After protests erupted following the announcement that Republican Gov. Rick Snyder would be the commencement speaker last spring, some members of the class of 2012 are determined to find a speaker they want to hear.

In an effort to do this, LSA senior Jake Steinerman started a petition over the summer to have Facebook founder Mark Zuckerberg serve as the keynote speaker for the 2012 Spring Commencement ceremony.

“The whole point of having the speakers is to inspire the graduating class, to take what you’ve heard and apply it to the real world, and I think his story, to me at least, has been very inspiring,” Steinerman said.

Steinerman’s petition currently has about 200 signatures, and he has continued to raise awareness for his cause on — you guessed it — Facebook.

“I’m not relying solely on Facebook, but I think it would be awesome if it could be driven by social media,” Steinerman said. “That would sort of prove its case further and show that what he’s done has a tremendous effect on our lives.”

Though Steinerman hopes support for his petition will guarantee Zuckerberg as the commencement speaker, there are many steps that need to be taken before he becomes eligible — including submitting a nomination to the University’s Honorary Degree Committee.

Traditionally, commencement speakers are awarded an honorary degree for their achievements, but before they can receive their degree, they must get approval from the committee, which is comprised of University officials, professors, alumni and two student representatives.

The committee typically meets twice a year — once in November and once in April — and selects people the committee members believe meet a set criteria. Their selections are then shown to University President Mary Sue Coleman, who recommends any number of people to receive an honorary degree and one person to receive a degree and speak at commencement. Her recommendations then go to the University’s Board of Regents for approval.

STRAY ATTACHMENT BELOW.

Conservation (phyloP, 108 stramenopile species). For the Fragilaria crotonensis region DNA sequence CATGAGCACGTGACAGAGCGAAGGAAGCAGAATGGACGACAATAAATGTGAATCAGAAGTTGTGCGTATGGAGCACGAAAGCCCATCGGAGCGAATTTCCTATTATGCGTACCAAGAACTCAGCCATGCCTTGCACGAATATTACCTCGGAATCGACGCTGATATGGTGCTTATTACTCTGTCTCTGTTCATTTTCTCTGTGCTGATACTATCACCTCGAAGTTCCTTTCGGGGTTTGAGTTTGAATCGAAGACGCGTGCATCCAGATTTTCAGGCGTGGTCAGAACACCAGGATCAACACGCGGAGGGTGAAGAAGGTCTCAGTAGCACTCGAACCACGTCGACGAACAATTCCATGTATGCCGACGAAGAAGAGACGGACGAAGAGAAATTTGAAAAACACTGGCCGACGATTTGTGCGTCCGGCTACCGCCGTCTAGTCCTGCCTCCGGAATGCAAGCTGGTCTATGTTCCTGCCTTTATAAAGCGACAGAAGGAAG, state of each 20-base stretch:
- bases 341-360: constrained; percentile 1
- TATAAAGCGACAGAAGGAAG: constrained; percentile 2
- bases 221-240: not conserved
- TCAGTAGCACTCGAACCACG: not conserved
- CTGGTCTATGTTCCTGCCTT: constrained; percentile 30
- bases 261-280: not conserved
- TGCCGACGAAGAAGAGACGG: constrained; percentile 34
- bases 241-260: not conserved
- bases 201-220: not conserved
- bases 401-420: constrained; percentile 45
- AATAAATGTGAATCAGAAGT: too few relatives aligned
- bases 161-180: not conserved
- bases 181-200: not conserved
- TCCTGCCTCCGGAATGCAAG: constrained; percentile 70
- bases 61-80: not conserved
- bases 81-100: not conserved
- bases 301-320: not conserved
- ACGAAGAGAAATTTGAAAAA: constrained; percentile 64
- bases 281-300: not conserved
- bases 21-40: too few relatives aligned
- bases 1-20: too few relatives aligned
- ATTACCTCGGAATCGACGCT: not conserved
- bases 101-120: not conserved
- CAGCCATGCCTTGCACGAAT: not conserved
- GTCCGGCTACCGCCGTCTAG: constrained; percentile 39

People can nominate speakers by filling out a form located on the website of the Office of the President. The deadline for submitting a nomination is Oct. 7.

According to the committee’s nomination criteria, one of the committee’s primary considerations is that the recipient has “distinguished achievement in an activity related to the University’s missions of research and scholarship, education or service.”

Lisa Connolly, project manager in the Office of the President, said though the committee provides a selection of potential speakers and honorary degree recipients to Coleman, Coleman likes to hear feedback from students about who they want as a commencement speaker — whether it be in the form of a petition with hundreds of signatures or just one student’s opinion.

“I don’t think there’s a magic number as far as signatures (on the petition),” Connolly said. “She takes all requests she gets from students very seriously. Even if it just came in an e-mail from a student saying ‘it would be great if we could get this person to be a commencement speaker.'”

According to Connolly, another way students can contribute to the selection process is to bring desired commencement speaker names to the attention of the student representatives on the Honorary Degree Committee. This year the student representatives are LSA senior Carly Goldberg and Rackham student Neal Rakesh.

Goldberg said she is very open to hearing students’ ideas for the commencement speakers.

“I really encourage students to contact me …” Goldberg said. “I’m sure there are a lot of people who are really passionate about people who should speak.”

Goldberg started a Facebook page titled “Who do you want for Winter and Spring Commencement Speaker?” on which people can post ideas for who they want to be the keynote speakers.

“It’s pretty informal because it’s through social networking, but I think it’s one of the best ways to reach people,” Goldberg said.

In regard to the petition to have Zuckerberg as the Spring Commencement speaker, Goldberg said she is glad people are starting petitions for speakers, but is not too familiar with Zuckerberg’s background.

“I honestly don’t know much about him,” Goldberg said. “I’ve really only seen ‘The Social Network.’ If students sign the petition, I’d love to hear about how he contributed to research, scholarship, education or service.”

Zuckerberg developed Facebook in 2004 with some of his classmates while attending Harvard University. The site later grew to have 500 million users as of July 21, 2010. With a net of $6.9 billion worth reported in Forbes magazine, Zuckerberg signed a promise in 2010 to donate at least half of his wealth to charity over time.

LSA senior Colette Cascarilla said she would support Mark Zuckerberg as a commencement speaker.

“I think that would definitely be entertaining,” Cascarilla said. “He’s an entrepreneur so he’d have good advice. There could definitely be a lot worse picks, like last year. I think it’d be something fresh and fun. I’d be all for it.”

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